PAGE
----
And naturally you enjoy butterfly-decorated cookies and cupcakes from the Taste of Wisley bakers at the Glasshouse Cafe.

Butterflies in the Glasshouse is free with normal garden entry and admission is always available, but you can pre-book a time slot by visiting gardentickets.rhs.org.uk.

 

 

 

[Source:- homesandproperty]

How to create a year-round garden:take a tour of the ultimate ‘outdoor room’ designed by Abigail Ahern

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With a coffee table overhung with a chandelier, a snug two-seater and curvy armchairs ranged around a fireplace, as well as a kitchen and dining table, Abigail Ahern’s back garden has to be the ultimate outdoor room.

When she moved to Hackney with husband Graham 13 years ago, Ahern, an accomplished interior designer but a self-confessed non-gardener, approached the outside space with caution. “At first I did what everybody else did, and had stuff down the perimeter and nothing in the middle,” she says, “but as I became more confident, I realised the same principles I applied to inside could apply to the outside.

“One of these is that you never have everything on the perimeter. I like to design interiors so you can’t walk in a straight line from one end of the room to the other, because there’s always something in your way. It’s the difference between walking in a field, where you can see all around you which is really boring, or in a forest, where you’re not sure what’s around the next corner. That’s what I wanted to do here.”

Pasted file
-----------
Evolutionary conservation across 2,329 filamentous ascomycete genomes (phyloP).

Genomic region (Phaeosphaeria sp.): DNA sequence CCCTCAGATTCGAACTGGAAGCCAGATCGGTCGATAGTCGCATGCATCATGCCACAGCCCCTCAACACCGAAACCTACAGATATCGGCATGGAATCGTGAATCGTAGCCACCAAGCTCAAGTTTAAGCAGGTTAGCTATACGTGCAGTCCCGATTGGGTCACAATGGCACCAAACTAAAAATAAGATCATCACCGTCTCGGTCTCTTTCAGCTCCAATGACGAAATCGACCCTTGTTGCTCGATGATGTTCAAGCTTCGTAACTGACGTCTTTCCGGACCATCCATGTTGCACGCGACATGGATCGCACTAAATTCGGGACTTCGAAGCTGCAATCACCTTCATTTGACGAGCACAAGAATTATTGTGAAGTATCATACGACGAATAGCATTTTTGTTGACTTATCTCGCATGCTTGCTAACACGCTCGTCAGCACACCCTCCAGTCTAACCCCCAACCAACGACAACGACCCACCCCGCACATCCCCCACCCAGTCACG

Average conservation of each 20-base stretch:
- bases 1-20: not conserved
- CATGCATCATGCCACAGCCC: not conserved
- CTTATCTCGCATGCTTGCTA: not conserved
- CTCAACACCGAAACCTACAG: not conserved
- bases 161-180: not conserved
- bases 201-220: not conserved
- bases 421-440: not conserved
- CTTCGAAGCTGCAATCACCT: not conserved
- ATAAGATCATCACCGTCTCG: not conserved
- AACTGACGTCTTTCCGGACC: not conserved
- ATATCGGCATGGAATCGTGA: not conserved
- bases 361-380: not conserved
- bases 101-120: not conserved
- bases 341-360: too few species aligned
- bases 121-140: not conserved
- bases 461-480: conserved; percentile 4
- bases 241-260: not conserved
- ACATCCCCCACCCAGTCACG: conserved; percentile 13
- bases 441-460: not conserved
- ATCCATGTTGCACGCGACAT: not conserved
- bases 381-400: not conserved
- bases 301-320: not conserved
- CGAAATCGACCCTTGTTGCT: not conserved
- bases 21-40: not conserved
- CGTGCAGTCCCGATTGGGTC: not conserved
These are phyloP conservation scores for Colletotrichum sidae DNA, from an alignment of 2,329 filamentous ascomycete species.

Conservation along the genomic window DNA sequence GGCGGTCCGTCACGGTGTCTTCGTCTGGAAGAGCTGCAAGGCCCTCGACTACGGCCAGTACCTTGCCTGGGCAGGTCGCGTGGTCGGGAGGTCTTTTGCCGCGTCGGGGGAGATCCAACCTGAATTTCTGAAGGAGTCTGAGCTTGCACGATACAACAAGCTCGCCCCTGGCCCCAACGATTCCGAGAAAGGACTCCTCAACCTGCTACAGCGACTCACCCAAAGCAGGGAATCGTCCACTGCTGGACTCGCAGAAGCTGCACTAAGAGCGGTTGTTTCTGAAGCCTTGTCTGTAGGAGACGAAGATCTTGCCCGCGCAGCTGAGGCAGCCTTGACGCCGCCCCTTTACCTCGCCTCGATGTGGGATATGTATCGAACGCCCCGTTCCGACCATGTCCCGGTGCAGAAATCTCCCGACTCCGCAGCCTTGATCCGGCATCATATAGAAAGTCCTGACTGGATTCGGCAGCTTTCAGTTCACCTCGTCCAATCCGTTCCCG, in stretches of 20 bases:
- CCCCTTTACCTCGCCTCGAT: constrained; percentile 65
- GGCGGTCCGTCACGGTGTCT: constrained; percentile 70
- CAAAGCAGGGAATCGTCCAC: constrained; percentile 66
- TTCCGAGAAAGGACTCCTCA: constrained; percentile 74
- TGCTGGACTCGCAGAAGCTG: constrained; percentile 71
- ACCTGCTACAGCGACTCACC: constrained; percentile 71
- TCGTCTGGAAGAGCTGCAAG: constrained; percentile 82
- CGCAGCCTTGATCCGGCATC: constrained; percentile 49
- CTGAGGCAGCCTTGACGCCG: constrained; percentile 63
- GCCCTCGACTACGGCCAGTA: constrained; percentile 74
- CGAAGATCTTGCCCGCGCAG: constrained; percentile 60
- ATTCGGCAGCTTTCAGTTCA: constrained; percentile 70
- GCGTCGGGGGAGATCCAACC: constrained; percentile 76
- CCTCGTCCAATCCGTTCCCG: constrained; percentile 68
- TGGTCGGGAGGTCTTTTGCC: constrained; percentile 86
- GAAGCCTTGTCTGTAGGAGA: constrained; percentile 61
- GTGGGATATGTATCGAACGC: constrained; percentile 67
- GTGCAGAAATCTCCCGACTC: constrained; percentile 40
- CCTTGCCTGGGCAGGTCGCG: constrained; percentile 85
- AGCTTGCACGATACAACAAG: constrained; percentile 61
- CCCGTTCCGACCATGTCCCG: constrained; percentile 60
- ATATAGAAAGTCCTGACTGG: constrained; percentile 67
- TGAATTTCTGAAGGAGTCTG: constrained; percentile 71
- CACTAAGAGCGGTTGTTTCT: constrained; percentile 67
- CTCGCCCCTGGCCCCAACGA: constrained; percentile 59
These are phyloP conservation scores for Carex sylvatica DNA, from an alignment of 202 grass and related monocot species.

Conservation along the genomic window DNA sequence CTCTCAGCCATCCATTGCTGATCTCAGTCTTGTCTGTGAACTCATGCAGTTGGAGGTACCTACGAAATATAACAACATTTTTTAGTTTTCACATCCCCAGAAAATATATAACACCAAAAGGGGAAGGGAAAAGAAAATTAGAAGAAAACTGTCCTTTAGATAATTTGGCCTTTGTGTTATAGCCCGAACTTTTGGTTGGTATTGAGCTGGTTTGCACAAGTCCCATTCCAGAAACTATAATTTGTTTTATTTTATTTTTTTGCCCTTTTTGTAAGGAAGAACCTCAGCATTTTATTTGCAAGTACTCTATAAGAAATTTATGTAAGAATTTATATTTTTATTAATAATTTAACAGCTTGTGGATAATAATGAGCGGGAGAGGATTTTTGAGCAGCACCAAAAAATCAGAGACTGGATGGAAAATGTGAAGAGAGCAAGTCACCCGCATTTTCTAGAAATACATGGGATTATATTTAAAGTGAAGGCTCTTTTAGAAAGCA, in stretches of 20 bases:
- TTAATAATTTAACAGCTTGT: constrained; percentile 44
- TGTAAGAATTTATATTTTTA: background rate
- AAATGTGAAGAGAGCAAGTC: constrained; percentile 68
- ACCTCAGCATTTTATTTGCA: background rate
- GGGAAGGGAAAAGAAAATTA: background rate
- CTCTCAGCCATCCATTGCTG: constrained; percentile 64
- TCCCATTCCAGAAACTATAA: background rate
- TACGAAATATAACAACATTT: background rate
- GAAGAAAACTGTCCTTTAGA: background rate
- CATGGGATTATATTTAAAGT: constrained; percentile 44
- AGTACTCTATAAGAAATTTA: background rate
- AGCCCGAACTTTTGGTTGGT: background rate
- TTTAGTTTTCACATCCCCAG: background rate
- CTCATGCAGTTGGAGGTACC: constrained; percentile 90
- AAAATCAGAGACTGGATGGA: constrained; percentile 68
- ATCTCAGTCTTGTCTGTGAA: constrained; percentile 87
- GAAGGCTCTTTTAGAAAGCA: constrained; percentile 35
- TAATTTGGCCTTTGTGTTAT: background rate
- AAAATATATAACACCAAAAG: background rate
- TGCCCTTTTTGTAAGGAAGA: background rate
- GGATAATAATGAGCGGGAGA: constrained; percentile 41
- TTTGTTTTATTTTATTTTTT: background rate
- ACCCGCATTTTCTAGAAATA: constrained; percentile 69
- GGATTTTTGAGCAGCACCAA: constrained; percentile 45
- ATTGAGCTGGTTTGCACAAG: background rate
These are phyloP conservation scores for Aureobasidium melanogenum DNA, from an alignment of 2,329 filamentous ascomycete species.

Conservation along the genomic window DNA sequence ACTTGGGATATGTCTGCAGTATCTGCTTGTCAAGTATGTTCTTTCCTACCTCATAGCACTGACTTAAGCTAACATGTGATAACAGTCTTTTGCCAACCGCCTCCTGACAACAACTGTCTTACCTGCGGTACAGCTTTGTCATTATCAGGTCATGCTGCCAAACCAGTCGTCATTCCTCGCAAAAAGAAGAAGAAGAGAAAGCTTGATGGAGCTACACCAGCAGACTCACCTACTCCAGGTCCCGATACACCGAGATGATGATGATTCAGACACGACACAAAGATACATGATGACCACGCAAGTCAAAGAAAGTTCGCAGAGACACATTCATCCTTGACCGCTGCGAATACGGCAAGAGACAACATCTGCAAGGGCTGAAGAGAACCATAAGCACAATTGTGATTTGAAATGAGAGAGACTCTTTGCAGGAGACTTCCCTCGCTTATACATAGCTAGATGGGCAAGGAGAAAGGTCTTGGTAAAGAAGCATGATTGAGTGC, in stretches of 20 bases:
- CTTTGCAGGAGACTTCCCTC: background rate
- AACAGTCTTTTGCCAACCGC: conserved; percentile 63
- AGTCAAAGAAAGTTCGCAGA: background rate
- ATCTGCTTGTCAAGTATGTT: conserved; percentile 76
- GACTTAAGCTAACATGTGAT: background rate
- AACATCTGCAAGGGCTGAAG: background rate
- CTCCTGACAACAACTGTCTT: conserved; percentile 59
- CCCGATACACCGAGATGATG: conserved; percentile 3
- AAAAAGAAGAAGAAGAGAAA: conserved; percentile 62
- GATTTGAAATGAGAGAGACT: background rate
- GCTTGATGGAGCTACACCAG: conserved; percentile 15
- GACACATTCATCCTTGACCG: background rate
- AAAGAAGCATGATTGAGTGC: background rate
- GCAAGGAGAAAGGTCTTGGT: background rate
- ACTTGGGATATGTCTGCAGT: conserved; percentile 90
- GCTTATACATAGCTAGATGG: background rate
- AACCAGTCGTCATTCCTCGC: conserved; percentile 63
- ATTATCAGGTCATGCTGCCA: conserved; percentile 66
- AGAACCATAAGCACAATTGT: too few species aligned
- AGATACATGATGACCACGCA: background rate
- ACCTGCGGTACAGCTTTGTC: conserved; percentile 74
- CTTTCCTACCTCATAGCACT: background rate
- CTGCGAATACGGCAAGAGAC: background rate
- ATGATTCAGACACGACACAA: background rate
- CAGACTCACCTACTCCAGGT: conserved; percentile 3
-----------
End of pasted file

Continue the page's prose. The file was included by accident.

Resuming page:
This atmospheric retreat, with weathered decking, leafy tree canopies and stashes of logs for fires indoors and out, looks like it was built in the heart of a forest. That is, if it weren’t for the cowboy cacti — realistic fakes that Ahern sells in her Islington shop and has tucked in among the hydrangea bushes, adding a touch of Santa Fe to the patio — and the petrol blue cabin at the rear, a £100 eBay find upcycled by Graham.

The roomy patio with York stone paving looks as cosy as the living room on the other side of the huge, two-storey glass doors. Another Ahern design principle is to supersize features and furniture to make a space look larger, so naturally, as well as chandeliers in every room of the house, an outsize chandelier of tiered driftwood pieces hangs over the black lacquer coffee table.